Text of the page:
Suicide is the act of ending one's own life. From a historical perspective, for thousands of years, the concept of suicide has been debated philosophically and from religious viewpoints. Today, suicide is seen from a combination of medical, social, legal, and political lenses.[1][2][3] From a medical and psychiatric perspective, suicide attempts are a major cause of disability for patients, and completed suicide attempts present a significant challenge to the patient's healthcare providers and can be devastating for family members.

  • The average prevalence of suicide in most psychiatric illnesses is about 10% and eating disorders is >10%. Suicide affects all socioeconomic levels and all professions.[4]
  • Most completed suicides are not preceded by previous suicide attempts.[5]

Suicide attempts can often have a ripple effect on other individuals, including those who witness it, and family members. Subway operators who are involved in a suicide death can often report higher rates of absenteeism, as well as develop other psychiatric conditions.[6]

  • Suicide varies on a cultural level, both in terms of stigma, means of suicide, and incidence.
  • In women, the risk for suicide attempts is higher, and while th risk for suicide completion is lower (compared to men).[7]
  • Overall, the risk for suicide in dementia is the same of that in the general population.[8]
  • Exceptions to this are that rates of self-harm increase in mild dementia; is higher before than after predictive testing for Huntington's disease; and is higher in patients diagnosed with dementia during hospitalization.

Suicide risk assessment remains a daunting and elusive task that mental health professionals face. One of the main challenges in risk-stratifying individuals is that almost half of completed suicide attempts are by individuals who are considered low risk.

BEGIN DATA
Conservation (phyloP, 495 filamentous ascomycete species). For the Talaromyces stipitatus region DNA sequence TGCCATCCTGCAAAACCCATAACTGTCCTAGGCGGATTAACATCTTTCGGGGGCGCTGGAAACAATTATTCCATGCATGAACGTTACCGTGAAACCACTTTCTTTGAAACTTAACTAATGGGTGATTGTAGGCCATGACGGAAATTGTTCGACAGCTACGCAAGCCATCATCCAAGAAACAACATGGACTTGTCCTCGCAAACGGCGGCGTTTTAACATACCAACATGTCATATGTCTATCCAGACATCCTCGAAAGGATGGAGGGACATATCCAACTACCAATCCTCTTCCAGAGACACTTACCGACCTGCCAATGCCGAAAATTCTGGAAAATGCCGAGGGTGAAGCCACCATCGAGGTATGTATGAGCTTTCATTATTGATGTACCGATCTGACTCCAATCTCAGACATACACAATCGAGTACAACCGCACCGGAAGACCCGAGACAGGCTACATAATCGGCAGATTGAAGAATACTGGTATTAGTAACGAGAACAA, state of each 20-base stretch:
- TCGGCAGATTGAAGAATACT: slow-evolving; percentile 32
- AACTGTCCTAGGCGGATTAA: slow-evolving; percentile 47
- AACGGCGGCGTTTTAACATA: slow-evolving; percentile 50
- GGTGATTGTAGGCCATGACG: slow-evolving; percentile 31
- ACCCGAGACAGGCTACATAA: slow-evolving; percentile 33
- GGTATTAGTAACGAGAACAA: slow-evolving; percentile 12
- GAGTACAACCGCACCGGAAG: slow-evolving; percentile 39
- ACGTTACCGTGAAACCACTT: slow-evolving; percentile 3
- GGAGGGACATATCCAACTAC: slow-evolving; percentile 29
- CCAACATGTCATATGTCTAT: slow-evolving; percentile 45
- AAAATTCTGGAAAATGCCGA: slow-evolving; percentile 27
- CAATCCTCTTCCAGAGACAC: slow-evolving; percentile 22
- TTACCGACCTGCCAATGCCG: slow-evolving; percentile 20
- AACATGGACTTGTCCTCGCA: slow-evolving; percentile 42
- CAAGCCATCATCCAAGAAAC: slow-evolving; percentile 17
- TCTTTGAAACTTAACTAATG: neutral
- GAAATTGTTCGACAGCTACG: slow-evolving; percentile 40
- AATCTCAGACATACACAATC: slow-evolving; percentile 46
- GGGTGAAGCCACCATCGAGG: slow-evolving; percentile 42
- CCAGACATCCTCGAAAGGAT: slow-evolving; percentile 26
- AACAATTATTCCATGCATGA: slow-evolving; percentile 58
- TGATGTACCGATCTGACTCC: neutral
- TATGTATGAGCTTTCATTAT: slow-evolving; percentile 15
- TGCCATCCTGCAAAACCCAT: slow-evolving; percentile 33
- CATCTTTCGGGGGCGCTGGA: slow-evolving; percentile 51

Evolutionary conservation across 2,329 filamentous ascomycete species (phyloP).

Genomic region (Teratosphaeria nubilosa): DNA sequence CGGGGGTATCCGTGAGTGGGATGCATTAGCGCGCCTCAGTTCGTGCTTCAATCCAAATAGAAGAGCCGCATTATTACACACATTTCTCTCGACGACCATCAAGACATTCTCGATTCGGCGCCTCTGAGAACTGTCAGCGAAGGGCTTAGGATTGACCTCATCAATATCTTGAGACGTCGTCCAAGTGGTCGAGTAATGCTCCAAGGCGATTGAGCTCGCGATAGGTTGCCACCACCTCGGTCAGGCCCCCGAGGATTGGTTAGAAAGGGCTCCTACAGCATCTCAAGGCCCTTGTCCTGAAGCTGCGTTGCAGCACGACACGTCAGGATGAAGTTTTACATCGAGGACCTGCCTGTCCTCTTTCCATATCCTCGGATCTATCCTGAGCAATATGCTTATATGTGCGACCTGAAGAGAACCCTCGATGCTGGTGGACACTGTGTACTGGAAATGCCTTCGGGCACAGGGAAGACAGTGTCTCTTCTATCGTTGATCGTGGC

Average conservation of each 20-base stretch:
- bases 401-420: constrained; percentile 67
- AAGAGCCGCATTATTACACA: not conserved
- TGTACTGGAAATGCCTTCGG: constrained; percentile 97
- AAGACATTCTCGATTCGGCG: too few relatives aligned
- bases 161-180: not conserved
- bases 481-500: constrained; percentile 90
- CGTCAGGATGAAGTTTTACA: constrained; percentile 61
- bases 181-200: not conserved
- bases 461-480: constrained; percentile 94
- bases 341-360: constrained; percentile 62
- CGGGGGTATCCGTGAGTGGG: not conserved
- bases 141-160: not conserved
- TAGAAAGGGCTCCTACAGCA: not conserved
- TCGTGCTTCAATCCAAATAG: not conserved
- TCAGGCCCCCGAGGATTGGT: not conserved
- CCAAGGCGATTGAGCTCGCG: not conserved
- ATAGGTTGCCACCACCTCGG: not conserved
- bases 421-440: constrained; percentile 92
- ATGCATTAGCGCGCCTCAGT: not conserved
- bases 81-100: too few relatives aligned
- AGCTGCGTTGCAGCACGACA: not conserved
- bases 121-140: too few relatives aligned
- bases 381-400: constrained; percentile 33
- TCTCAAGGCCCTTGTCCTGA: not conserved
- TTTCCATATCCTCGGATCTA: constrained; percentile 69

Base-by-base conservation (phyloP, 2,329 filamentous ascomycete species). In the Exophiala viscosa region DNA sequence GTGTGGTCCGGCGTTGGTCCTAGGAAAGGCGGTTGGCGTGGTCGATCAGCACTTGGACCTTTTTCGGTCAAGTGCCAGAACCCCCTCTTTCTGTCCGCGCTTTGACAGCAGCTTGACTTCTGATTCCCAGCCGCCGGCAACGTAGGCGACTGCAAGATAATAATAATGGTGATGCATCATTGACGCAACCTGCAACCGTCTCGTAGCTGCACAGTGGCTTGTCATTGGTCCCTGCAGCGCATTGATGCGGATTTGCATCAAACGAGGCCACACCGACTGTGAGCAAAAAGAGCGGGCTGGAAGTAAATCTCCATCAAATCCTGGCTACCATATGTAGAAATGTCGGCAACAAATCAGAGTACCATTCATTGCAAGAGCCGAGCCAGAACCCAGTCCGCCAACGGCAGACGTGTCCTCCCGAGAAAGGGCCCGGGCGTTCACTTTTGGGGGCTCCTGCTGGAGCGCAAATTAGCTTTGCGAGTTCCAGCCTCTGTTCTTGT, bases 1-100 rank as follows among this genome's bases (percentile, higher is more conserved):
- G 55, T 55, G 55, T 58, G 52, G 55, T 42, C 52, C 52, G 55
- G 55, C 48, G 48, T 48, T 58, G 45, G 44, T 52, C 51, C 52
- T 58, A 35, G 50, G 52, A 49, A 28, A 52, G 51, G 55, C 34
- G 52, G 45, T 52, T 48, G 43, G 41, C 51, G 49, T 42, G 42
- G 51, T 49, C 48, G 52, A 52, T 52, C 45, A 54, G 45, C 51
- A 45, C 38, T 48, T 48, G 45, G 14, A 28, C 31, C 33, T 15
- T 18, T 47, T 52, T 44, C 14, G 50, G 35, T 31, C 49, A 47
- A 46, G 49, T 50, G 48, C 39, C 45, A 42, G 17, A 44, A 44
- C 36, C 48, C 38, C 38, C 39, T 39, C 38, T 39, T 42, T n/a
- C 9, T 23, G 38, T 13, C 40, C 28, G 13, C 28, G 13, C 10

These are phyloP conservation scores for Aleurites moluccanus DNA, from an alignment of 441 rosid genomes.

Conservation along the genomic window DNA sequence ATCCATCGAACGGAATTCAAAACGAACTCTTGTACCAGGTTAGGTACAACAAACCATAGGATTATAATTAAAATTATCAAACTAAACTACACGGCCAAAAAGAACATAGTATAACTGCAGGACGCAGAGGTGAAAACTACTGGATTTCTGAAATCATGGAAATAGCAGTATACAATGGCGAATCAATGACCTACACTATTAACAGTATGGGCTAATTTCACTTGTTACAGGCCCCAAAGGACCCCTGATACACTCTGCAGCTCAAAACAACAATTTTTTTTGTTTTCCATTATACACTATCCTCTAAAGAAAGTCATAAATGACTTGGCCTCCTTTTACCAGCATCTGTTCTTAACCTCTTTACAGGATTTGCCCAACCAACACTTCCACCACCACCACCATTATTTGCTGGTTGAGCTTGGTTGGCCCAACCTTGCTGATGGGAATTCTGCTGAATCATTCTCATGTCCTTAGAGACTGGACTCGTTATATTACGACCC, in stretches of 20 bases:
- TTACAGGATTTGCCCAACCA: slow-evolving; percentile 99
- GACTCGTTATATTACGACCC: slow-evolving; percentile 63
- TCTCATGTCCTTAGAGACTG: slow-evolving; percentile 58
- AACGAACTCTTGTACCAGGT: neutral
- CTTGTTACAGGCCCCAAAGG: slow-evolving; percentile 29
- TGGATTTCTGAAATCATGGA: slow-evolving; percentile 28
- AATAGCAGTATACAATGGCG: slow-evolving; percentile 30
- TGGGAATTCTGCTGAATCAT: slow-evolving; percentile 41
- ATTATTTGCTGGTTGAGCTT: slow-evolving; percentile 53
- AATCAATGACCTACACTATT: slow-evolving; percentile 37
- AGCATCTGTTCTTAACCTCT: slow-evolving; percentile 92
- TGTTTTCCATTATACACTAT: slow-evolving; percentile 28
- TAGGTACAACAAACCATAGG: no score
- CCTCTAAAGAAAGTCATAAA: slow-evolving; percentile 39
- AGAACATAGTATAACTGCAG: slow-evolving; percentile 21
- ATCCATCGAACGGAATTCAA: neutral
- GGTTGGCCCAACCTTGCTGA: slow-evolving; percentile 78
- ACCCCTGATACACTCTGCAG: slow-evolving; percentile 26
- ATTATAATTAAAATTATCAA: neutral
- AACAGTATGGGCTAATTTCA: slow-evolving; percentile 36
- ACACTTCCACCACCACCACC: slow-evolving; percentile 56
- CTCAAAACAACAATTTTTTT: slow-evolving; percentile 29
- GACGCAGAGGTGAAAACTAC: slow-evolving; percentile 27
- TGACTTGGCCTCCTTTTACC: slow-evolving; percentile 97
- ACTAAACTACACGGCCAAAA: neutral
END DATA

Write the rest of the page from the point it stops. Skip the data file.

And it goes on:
Individuals for high risk of suicide include those recently discharged from a psychiatric hospital.[9]


The role of machine learning and artificial intelligence in predicting suicide risk is currently being investigated.[10]

Suicide Assessment Scales

Name Rater Description Download
Columbia-Suicide Severity Rating Scale (C-SSRS) Clinician The Columbia-Suicide Severity Rating Scale (C-SSRS) is a questionnaire used for suicide assessment. Several versions of the C-CCRS have been developed for clinical practice. Link

Suicide contagion is of significant public health concern. Unfortunately, the term contagion is has a heterogenous definition, making research on contagion challenging.[11] There is strong evidence that vulnerable youth are especially susceptible to the influence of reports and portrayals of suicide in the mass media.[12] More recently, this became an issue of discussion when Netflix released 13 Reasons Why, a show about a teenager who completed suicide. Debate has continued about the role that media plays in the portrayal of suicide and the negative effects that result from it.[13][14]

One approach to reducing the harmful effects of media portrayals is to educate journalists and media programmers about ways to present suicide so that imitation will be minimized and help-seeking encouraged.

The role of the media in suicide prevention is often underestimated. The media plays an important role and have an important responsibility reporting suicide. Various media guidelines exist for the reporting of suicides.[15]

Copycat suicides, also known as the Werther effect, is the phenomenon of an individual copying suicidal behaviour that they have in the media.[16][17] In Canada, the Aboriginal population recently dealt with a series of youth suicides on reserves, some of which could also be attributed to suicide contagion.[18]

Suicide prevention can be implemented on an individual, local, and systemic levels.[19]

On inpatient psychiatric units, removing ligature anchor points (i.e. - protrusions capable of supporting the weight of a person more than 100 pounds, such as doors, hooks or handles, windows, belts, and sheets or towels) decreases the risk for suicide.[20]